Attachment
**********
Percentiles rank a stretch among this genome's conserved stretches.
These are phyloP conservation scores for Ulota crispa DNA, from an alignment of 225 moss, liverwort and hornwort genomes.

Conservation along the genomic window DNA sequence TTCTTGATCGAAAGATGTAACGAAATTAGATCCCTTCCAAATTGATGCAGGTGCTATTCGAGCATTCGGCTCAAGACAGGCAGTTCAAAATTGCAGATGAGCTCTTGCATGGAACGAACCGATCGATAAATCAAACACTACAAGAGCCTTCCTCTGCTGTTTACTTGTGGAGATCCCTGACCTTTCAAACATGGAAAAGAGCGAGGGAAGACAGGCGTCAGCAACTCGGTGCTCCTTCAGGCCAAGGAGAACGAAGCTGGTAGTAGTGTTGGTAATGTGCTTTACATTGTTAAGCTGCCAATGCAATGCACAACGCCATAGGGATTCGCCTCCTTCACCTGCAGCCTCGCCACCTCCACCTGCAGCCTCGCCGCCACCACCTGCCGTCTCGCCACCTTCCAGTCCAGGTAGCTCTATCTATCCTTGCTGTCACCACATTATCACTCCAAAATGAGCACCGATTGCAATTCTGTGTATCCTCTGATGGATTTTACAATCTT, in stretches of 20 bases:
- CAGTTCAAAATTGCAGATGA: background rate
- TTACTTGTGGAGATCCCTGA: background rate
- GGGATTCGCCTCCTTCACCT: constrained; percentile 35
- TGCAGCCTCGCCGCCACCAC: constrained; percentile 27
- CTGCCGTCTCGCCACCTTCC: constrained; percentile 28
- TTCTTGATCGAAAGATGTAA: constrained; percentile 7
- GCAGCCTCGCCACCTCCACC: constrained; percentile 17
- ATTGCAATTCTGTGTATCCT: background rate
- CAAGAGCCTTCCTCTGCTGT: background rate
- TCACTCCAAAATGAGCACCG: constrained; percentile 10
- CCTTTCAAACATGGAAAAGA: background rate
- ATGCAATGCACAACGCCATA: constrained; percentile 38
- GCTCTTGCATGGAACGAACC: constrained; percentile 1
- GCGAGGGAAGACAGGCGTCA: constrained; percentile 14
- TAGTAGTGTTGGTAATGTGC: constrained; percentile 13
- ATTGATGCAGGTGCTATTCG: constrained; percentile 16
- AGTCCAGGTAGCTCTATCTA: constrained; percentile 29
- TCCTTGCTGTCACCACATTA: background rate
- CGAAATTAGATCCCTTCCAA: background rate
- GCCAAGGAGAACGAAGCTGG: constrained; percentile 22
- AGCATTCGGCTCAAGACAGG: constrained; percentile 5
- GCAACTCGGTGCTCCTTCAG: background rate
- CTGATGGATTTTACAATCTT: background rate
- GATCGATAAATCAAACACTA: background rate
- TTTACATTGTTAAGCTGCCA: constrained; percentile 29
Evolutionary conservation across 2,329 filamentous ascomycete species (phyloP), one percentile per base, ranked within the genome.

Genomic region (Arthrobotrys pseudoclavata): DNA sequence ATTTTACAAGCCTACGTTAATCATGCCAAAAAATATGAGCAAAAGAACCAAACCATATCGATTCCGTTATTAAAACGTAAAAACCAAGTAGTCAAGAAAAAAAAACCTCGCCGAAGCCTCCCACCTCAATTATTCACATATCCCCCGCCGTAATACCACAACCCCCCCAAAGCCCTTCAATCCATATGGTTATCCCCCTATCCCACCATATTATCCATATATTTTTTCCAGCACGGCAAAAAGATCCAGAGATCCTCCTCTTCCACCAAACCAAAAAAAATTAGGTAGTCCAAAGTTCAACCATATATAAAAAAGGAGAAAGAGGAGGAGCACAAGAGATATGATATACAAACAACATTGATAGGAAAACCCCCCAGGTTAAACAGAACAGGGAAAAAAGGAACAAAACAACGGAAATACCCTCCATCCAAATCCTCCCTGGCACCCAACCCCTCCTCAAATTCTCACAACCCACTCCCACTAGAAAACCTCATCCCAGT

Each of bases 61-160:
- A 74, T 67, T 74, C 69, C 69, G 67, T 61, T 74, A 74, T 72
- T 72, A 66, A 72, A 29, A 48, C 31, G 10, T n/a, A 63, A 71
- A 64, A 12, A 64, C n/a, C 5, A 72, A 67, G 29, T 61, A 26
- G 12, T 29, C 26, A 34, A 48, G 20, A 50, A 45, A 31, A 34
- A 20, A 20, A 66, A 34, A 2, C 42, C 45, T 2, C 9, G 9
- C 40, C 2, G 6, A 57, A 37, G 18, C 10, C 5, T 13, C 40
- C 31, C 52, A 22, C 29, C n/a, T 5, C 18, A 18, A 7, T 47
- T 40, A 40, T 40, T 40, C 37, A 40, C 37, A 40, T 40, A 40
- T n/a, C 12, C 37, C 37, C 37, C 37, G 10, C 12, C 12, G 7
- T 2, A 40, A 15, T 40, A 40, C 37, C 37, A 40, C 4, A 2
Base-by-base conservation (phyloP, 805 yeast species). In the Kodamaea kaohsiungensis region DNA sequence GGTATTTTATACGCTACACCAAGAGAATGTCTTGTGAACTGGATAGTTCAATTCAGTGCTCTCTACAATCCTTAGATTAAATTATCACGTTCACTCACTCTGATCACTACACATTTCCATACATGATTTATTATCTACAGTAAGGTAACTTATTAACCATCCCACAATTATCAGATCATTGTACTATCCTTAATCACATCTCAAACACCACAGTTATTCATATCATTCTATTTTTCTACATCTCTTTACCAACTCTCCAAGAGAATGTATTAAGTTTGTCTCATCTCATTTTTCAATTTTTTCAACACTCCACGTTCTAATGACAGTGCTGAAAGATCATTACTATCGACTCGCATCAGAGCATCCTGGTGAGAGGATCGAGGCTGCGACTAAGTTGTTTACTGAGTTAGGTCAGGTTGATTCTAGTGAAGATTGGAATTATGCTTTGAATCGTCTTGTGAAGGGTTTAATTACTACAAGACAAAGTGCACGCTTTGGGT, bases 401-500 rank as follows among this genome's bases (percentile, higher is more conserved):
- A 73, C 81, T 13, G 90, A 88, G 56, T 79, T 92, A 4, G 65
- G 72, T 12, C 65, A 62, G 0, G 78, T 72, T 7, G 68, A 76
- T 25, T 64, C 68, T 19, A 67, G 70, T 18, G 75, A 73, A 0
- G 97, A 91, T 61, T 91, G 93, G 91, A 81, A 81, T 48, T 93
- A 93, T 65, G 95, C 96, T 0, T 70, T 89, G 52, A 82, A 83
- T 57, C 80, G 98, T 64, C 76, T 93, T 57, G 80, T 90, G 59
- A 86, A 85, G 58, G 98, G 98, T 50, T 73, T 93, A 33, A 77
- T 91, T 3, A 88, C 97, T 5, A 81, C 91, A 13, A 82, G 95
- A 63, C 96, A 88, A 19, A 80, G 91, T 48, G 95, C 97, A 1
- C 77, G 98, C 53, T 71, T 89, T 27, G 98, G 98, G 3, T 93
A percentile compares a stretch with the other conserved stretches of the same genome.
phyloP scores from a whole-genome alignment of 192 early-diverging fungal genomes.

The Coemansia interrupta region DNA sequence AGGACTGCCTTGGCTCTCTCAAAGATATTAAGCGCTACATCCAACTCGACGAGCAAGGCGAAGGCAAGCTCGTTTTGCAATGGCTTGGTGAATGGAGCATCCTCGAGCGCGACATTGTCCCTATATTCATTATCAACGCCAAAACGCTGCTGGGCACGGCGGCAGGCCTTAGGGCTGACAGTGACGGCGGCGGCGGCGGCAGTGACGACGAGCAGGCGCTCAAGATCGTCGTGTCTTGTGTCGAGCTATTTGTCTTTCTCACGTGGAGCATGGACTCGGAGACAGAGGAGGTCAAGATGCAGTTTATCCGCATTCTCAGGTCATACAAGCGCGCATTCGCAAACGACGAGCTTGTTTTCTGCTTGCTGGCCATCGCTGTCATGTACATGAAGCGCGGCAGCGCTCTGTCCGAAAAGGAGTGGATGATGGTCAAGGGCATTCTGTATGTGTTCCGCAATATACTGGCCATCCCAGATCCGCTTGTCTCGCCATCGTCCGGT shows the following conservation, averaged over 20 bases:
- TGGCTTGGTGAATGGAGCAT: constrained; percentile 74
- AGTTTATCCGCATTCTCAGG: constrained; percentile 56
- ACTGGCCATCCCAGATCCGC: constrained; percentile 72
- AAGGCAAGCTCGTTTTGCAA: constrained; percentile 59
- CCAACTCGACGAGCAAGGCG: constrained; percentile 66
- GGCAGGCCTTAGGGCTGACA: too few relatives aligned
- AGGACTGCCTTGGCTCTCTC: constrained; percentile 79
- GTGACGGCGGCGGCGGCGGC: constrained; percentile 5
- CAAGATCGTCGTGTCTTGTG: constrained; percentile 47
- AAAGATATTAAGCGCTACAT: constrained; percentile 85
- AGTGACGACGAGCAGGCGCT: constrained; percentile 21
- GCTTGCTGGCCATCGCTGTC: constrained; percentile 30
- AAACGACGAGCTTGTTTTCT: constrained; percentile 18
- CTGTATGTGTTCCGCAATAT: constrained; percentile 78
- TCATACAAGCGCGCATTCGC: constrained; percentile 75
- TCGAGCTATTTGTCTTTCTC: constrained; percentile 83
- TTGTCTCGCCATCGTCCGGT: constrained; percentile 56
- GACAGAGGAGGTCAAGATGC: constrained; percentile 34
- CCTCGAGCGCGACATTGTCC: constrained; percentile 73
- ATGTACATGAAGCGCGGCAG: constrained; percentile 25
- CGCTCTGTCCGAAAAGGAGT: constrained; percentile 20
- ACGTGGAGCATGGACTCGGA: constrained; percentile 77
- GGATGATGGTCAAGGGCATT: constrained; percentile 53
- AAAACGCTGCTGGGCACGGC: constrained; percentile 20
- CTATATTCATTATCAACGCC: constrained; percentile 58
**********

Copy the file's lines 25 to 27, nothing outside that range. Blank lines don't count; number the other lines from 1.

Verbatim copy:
- GCAACTCGGTGCTCCTTCAG: background rate
- CTGATGGATTTTACAATCTT: background rate
- GATCGATAAATCAAACACTA: background rate